We keep searching; running; looking, looking for God somewhere else, anywhere else; longing for good news, for healing, for peace for joy in all kinds of people and places.

This pursuit usually ends up with us being the ones who are like the two Mary’s and Salome who “don’t say anything to anyone because we are scared”.

There’s no stopping our endless pursuit of any god other than the Crucified God. But, all the Law and the prophets hung on the Crucified God as he hung there for us.

Mark is saying that it was here and only here in this crucified Jesus, God’s Son, that God was willingly “pierced for our transgressions and crushed for our iniquities.”

Mark tells us Jesus rose alright. But he does so in super-short-hand way to impress upon anyone who finds themselves compelled to ‘take up their own cross and follow this Jesus’ that you will only find the relentless love, patient love, glorious love you need from God where he puts it – in this Jesus of the cross who did all of that for you and did not stay dead … and that is enough.

In other words: You don’t need proof of his resurrection as much as you need the love of his cross.

You don’t need the proof of his resurrection power for you as much as you need his love for your journey carrying your cross, because the Christian life in Jesus is like that – carrying a cross.

Mark tells you that you do have a Saviour who is alive, and that you will need him who carried the cross to carry yours, even after this great day right up until the last day. So keep looking at the cross and the crucifixion and the passion. That love given is what will sustain you in your suffering and loss and weakness.

Mark still announces the resurrection. He tells us the two Mary’s and Salome got that memo, loud and clear and they were flabbergasted, awe-struck, a bit panicky, trembling in wonder and maybe worry …

It is a bit ironic though. Up until this point they and many others around Jesus were constantly told by him not to tell anyone what they heard and saw. But of course, humans being humans with something amazing to share, they broke that confidentiality often!

Now, when these three followers are told to “go and tell”, they don’t (or not yet anyway)!

But that messenger of God is telling something.

“… go, tell his disciples and Peter, “He is going ahead of you into Galilee. There you will see him, just as he told you.”’

‘Go and tell”. Yes. Especially tell Peter, the one we all know failed the loudest and fell the longest: the one who experienced the weeping of deep shame that night when he let his Lord down.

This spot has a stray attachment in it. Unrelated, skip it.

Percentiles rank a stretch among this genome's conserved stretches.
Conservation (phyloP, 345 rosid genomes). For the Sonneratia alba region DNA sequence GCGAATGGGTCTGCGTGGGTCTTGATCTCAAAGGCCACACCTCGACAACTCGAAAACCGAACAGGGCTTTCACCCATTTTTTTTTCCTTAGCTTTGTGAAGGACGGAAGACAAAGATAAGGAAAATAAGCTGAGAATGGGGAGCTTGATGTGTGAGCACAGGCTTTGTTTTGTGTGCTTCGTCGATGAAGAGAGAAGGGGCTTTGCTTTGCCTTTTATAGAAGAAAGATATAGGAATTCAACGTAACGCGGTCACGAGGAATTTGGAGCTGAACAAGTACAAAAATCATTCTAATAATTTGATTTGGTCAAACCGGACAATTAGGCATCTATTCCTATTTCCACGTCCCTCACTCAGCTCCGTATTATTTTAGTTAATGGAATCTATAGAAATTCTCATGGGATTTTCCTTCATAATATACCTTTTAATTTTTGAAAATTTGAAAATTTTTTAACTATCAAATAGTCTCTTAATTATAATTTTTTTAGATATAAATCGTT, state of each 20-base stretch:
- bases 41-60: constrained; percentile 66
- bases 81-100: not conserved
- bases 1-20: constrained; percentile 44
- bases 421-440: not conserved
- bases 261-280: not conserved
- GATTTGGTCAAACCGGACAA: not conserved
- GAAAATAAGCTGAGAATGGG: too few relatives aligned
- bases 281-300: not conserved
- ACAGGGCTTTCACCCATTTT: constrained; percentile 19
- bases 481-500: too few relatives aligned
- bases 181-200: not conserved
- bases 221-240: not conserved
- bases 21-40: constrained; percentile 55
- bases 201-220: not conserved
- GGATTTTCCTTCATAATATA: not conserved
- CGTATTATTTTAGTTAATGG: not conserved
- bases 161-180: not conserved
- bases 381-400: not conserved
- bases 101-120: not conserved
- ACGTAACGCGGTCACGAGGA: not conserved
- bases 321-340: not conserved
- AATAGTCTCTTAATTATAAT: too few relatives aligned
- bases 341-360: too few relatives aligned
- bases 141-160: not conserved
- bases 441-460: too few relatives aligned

Go and tell him and anyone else like him, “I am ahead of you, still willing to call you and let you see me at work with you – even after that”.

How good will it be for Peter when the good news of new start, new love, new acceptance gets to his ears back home in Galilee!

How good is it for you today, friend, to hear the good news that you can fall the deepest and still be resurrected, righteous and free!

In the very place where it all began, where all the wonder and hope of those first days of being called and leaving everything and heading off into the unknown with Jesus, the whole thing will start again, this time with a crucified but ruling Jesus ahead of them calling them on with him.

It is Easter Day, friend. It is back to church, back to baptism, back to the Lord’s Supper, back to the story of stories in words and songs….

However, you have been and whatever the recent past has been like when it comes to your life in God, it begins again with this crucified but reigning Saviour ahead of you taking you back to a new beginning today.

Yes, you can relegate the resurrection to a fantasy devoid of enough empirical evidence for you to trust, and simply keep on loving too much and having many gods which can never deliver what the only God has delivered to you in this Jesus – love divine all human love excelling, deep peace of the running wave, reconciling love for all your relationships, meaning and purpose for your work, your marriage, your family, your business, your contribution, hope in dying, life in death, bread for living with joy.

But here he is still. Clear and very simple

6 ‘Don’t be alarmed,’ he said. ‘You are looking for Jesus the Nazarene, who was crucified. He has risen! He is not here” in a tomb anymore …

Trembling, afraid, disinterested, struggling, dancing in the dark or getting blown all over the place by the winds of change and loss, the crucified servant king is calling you ahead into his new beginning again.

You don’t need proof of his resurrection as much as you need the love of his cross.